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Memo: Papadopoulos info triggered FBI's Russia investigation

The FBI's counterintelligence investigation into whether Trump campaign officials had improper contacts with Russia was triggered by information the bureau obtained about George PapadopoulosGeorge Demetrios PapadopoulosNunes claims 'clear link' between Dems and Russia during 2016 election Press: The GOP’S giant nothing burger Schumer: Nunes memo an 'impotent document of GOP talking points' MORE, a former adviser to the campaign, according to the memo released Friday by House Intelligence Committee Republicans.

Allies of President TrumpDonald John TrumpTillerson: Russia already looking to interfere in 2018 midterms Dems pick up deep-red legislative seat in Missouri Speier on Trump's desire for military parade: 'We have a Napoleon in the making' MORE have claimed the Russia probe began with the so-called Steele dossier that was paid for in part by Hillary ClintonHillary Diane Rodham ClintonTrump touts report Warner attempted to talk to dossier author Poll: Nearly half of Iowans wouldn’t vote for Trump in 2020 Rubio on Warner contact with Russian lobbyist: It’s ‘had zero impact on our work’ MORE and the Democratic National Committee (DNC). That would mean the Russia investigation itself — and by extension, special counsel Robert MuellerRobert Swan MuellerSasse: US should applaud choice of Mueller to lead Russia probe MORE’s probe — was launched from political opposition research.

But the memo states that FBI agent Pete Strzok opened the investigation in July 2016 based on "information" about Papadapoulos, rather than the dossier. 

The New York Times has previously reported that Papadapoulos bragged to an Australian diplomat that the Russians had damaging information on Clinton before the hack of the DNC became publicly known. The Australian government tipped off the FBI to what Papadapoulos had said, according to the Times.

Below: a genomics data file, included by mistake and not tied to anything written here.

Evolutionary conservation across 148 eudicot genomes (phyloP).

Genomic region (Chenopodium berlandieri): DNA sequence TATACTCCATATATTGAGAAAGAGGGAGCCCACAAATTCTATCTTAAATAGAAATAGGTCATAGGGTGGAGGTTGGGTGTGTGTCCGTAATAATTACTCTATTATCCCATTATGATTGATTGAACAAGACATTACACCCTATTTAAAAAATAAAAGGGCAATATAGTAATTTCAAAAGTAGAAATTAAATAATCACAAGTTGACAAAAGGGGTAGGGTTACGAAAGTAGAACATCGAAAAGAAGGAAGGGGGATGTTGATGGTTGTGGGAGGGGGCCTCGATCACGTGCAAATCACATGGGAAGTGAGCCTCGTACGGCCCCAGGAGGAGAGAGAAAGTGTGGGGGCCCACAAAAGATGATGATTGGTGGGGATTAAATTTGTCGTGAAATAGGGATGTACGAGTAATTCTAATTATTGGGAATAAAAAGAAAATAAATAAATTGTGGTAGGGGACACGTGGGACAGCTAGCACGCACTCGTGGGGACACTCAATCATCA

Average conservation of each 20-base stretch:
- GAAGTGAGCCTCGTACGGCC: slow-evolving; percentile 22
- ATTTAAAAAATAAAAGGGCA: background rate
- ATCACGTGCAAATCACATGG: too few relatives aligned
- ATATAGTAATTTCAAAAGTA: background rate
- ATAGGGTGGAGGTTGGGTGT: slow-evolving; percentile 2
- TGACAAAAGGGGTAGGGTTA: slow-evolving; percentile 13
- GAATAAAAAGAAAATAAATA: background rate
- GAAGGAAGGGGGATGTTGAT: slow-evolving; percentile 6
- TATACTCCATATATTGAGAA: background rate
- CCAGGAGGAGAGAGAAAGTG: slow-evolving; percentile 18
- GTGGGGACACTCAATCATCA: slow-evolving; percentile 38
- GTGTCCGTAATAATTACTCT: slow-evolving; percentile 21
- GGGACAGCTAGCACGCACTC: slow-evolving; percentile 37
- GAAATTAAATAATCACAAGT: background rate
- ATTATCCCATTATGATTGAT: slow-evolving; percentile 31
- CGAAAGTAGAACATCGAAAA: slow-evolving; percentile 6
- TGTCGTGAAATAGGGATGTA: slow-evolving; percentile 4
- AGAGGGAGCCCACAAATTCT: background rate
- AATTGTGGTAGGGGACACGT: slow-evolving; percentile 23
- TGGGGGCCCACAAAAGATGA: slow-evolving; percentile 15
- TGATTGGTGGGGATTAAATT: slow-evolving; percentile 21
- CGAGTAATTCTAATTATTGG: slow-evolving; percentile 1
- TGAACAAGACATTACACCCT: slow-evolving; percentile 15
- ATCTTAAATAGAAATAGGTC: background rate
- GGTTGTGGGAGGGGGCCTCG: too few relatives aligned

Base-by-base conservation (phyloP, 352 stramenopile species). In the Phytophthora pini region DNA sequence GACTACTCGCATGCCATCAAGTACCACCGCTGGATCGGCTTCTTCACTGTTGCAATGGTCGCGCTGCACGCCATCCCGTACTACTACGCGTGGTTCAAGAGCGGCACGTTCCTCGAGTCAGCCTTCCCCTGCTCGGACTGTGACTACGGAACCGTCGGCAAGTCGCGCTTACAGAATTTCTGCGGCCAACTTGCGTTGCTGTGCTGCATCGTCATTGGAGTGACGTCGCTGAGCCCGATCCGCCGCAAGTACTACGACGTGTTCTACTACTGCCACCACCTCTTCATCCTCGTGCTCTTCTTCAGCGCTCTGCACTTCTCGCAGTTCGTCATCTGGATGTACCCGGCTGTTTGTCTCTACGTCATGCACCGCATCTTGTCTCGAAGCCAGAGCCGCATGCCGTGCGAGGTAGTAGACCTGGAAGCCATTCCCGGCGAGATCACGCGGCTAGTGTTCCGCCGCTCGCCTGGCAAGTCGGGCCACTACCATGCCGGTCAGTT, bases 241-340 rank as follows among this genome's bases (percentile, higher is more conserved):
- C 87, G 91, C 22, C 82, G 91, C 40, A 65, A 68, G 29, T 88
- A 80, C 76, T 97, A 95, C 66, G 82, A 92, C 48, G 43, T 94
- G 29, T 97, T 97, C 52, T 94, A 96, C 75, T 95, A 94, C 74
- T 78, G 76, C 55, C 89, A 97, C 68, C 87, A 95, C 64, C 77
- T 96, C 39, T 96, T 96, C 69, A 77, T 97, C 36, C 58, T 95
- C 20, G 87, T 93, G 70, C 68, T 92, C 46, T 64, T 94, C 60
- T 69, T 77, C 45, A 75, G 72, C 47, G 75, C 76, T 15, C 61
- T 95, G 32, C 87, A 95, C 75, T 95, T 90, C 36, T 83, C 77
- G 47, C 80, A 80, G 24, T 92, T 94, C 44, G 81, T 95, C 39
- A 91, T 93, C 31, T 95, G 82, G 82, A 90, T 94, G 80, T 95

Papadopoulos has pleaded guilty to lying to the FBI and is cooperating with special counsel Mueller’s investigation.

Still, the revelation that Strzok, who sent text messages disparaging Trump, launched the original investigation into the Trump campaign will further fuel debate over political bias at the FBI.

Strzok and Lisa Page, who is a lawyer at the FBI, exchanged private text messages during the campaign that were disparaging of Trump. Strzok and Page, who were having an affair, were both on Mueller’s special counsel team at one point before being reassigned last year

Strzok was also a central figure in the investigation into Hillary Clinton’s private email arrangement. Republicans, citing text messages between Strzok and Lisa Page, have said the FBI determined ahead of time to give Clinton an election year pass. 

The memo released by Republicans on Friday, which was authored by staffers for House Intelligence Committee Chairman Devin NunesDevin Gerald NunesTrump likely to approve release of Dem memo: report Trump called for unity — he didn’t even last a week Mark Levin: Clinton colluded with Russia, 'paid for a warrant' to surveil Carter Page MORE (R-Calif.), also criticizes the FBI’s use of the Steele dossier in a warrant application.

After the counterintelligence investigation began, the memo states, the FBI used the Steele dossier, in part, to obtain surveillance warrants for Trump campaign adviser Carter Page, who is not related to Lisa Page.

Then-FBI Director James ComeyJames Brien ComeyGrassley to Sessions: Policy for employees does not comply with the law Protecting the special counsel is an American duty Bannon likely to meet next week with Mueller: report MORE sought and received a warrant to spy on Carter Page in October 2016, the document states.

The surveillance applications typically involve several layers of authentication. Justice Department lawyers must show probable cause that the target of the Foreign Intelligence Surveillance Court warrant is acting as an agent of a foreign power. 

The memo asserts that the FBI hid details about the origins of the dossier from the surveillance court. The memo also states that there is “not evidence of any cooperation or conspiracy between [Carter] Page and Papadopoulos.”